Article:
Health Canada has three categories of risk for product recalls, and each recall is assessed and categorized before the initial patient contact occurs. Type I is a situation in which there is a reasonable probability that the use of, or exposure to, a product will cause serious adverse health consequences or death. Type II is a situation in which the use of, or exposure to, a product may cause temporary adverse health consequences or where the probability of serious adverse health consequences is remote. Type I and II also include situations where a product that does not have generally recognized or supported therapeutic value is promoted in such a way that avoidance of recognized therapy occurs and where such avoidance could lead to injury or death. Finally, Type III is a situation in which the use of, or exposure to, a product is not likely to cause any adverse health consequences.

The Recall Investigation

At the same time the first team is working with Health Canada, another team begins an investigation about the recall. The task is to determine what happened. Each organization approaches this differently but essentially, each want to answer some key questions:

  • How did this happen?

  • Where did the problem come from?

  • What other products are affected?

  • How do we fix the current problem?

  • How do we avoid repeating this problem in the future?

This last question is where our job in the testing lab can kick into high gear again, as an investigation often raises some interesting questions about the process a client has used. We can be asked to provide support testing to answer the questions that come from an investigation.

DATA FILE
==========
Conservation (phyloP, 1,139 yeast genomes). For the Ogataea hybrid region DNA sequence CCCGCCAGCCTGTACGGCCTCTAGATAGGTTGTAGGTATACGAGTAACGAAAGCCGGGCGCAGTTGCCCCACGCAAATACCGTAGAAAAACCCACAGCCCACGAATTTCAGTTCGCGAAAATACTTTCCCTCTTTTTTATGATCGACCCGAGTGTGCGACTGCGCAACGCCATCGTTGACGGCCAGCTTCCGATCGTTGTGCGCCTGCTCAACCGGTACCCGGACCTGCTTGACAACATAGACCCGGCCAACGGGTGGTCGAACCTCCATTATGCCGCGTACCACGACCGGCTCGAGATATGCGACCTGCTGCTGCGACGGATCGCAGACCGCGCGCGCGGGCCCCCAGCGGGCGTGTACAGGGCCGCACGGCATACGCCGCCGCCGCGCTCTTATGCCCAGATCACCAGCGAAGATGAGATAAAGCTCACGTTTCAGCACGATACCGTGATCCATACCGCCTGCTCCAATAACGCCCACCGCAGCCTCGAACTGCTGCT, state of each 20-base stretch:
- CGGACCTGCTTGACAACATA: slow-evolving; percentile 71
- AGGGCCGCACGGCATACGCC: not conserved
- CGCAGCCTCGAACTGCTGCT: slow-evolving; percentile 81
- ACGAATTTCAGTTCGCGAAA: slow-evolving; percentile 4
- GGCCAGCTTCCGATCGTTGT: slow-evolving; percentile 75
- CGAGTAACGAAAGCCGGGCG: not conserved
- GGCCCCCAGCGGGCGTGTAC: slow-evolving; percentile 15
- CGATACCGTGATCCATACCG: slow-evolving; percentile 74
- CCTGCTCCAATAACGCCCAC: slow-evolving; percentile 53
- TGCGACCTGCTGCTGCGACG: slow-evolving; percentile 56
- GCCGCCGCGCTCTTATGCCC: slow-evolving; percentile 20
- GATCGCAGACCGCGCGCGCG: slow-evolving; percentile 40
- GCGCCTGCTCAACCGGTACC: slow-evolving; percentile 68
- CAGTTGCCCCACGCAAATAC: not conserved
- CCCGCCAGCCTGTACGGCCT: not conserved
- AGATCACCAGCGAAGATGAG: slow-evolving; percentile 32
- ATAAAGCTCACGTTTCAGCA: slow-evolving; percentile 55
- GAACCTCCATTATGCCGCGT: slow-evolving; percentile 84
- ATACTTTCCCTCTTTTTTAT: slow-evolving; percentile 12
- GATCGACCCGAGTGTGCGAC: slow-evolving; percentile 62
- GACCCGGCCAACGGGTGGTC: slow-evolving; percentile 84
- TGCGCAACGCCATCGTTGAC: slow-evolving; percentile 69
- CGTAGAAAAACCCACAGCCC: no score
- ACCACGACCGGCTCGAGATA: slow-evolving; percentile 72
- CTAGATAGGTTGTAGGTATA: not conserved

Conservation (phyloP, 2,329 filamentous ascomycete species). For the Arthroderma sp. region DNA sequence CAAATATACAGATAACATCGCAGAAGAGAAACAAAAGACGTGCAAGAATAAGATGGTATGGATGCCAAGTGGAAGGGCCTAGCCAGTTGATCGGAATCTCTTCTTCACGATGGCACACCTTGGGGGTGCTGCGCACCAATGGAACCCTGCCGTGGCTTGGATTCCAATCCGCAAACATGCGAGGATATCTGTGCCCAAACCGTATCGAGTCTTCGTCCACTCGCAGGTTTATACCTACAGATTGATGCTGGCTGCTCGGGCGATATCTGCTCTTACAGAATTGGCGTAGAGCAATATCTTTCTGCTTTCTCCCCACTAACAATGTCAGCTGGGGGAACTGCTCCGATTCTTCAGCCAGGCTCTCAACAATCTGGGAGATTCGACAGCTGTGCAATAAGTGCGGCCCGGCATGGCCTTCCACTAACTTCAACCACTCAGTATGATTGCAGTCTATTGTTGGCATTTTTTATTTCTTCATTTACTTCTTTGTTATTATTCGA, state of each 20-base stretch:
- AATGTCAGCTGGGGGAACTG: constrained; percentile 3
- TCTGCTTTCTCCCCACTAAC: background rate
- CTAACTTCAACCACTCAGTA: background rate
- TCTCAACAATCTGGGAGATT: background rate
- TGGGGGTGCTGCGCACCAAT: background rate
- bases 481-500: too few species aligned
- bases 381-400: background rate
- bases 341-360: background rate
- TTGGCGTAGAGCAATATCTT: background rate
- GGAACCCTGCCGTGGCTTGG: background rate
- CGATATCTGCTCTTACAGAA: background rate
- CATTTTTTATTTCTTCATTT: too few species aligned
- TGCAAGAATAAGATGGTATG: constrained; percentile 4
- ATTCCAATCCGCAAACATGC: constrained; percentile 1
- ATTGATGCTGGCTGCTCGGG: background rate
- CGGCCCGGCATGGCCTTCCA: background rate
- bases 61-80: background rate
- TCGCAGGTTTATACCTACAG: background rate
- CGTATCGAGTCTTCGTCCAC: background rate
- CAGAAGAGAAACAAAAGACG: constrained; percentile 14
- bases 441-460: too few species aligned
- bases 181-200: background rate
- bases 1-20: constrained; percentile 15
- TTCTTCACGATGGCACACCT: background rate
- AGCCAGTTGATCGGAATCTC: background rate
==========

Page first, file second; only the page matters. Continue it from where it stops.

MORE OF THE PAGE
On a side note, the process for recalls is an interesting one and from the lab bench, we have a unique perspective on what it takes to initiate and investigate a recall. While we don’t always know for sure that a recall is happening, there are indicators that something is happening with our clients. The first thing that we receive is a call from a client requesting the supporting documentation about testing results. Usually, they also want to see a current license, validation protocols for all testing methods, current training records for our technical team, current preventative maintenance schedules, and calibration records for instrumentation. This one call is usually a big indicator that our client needs to sort out a problem on their end. For us, it creates a number of internal processes to ensure we provide meaningful supportive information as a client begins an investigation.

The final steps in the recall process ensure that the recall has indeed been concluded. A completed recall will include paperwork (lots of paperwork) that documents the collection and destruction of the recalled materials as well as the closing out of the investigation. Closing out an investigation can take some months, as answers from vendors and testing labs take time to understand in the scope of the investigation. This process usually also includes implementing new procedures to ensure that the quality of the product will not be affected in the same way.

(For more on the science of recall testing, check out Testing Medical Marijuana for Pesticides.)


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Written by Jodi McDonald

Profile Picture of Jodi McDonald

Jodi McDonald is the president and founder of Keystone Labs and is a medical microbiologist, inventor and super science-geek. She has 20 years’ experience in the quality control, regulatory, and quality assurance environment for the pharmaceutical industry. Jodi believes testing is essential for taking control of your personal health.